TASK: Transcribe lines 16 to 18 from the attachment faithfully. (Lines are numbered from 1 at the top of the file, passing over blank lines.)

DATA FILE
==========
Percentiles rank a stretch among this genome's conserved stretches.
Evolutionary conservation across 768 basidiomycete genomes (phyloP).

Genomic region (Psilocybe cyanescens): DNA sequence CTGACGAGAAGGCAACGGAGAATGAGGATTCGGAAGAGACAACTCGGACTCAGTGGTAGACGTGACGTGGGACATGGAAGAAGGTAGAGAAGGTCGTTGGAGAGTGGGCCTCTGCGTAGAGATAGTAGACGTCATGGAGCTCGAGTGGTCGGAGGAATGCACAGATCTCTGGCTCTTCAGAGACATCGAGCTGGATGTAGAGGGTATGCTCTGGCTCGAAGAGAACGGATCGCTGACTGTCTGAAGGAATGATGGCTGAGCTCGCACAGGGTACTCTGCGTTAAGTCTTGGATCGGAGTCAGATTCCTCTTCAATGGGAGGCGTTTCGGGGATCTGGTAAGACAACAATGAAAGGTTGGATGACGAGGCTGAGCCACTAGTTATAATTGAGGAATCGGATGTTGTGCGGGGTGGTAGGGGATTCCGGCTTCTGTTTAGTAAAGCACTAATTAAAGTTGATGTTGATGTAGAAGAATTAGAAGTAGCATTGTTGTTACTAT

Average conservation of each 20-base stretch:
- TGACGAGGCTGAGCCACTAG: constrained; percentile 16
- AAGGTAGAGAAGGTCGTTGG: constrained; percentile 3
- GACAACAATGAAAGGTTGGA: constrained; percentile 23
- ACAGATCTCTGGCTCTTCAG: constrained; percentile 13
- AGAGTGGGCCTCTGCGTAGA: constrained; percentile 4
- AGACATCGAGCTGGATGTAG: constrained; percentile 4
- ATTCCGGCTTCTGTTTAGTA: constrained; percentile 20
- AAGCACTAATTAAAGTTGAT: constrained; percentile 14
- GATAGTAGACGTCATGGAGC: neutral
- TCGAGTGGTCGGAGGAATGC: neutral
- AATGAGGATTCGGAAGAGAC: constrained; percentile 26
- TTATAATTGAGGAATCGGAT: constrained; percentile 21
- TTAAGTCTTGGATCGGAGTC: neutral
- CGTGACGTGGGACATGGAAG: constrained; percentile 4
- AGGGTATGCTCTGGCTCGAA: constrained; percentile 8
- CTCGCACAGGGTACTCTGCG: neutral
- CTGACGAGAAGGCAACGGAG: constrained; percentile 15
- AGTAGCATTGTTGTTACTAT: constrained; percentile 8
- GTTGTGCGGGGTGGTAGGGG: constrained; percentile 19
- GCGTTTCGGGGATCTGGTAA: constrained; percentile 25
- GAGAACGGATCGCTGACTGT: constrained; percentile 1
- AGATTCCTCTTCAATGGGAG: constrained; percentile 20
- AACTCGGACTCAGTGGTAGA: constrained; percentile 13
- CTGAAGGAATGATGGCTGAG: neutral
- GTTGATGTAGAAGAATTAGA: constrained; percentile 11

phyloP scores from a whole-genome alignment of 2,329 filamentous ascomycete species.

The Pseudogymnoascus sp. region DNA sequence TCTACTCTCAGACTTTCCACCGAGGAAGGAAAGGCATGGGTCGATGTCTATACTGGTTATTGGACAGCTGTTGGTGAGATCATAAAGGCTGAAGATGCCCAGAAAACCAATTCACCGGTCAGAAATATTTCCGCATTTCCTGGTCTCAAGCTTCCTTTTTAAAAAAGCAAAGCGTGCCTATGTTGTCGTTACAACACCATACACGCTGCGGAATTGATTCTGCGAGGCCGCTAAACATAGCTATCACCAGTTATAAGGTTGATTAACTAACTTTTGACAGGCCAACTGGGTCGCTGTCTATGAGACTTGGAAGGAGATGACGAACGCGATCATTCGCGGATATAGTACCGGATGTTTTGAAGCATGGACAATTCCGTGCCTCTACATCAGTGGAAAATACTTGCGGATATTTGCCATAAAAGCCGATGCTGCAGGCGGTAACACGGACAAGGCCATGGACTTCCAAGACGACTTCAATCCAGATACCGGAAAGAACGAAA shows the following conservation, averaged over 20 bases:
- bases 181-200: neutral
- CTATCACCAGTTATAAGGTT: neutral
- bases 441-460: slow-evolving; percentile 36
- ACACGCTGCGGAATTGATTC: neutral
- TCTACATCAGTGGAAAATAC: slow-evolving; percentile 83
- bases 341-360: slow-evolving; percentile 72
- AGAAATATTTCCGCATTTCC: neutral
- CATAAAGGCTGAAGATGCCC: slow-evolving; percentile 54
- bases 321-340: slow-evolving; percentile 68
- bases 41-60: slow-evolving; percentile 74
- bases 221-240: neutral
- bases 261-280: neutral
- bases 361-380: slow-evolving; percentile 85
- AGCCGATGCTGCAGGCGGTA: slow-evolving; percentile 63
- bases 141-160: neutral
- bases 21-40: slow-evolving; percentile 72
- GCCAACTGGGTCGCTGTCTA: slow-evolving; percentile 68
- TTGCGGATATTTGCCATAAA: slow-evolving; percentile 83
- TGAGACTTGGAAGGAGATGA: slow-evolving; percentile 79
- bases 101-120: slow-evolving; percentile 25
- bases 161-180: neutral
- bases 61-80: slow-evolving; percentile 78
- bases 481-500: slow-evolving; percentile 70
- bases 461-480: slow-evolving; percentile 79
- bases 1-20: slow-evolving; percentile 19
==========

- TTATAATTGAGGAATCGGAT: constrained; percentile 21
- TTAAGTCTTGGATCGGAGTC: neutral
- CGTGACGTGGGACATGGAAG: constrained; percentile 4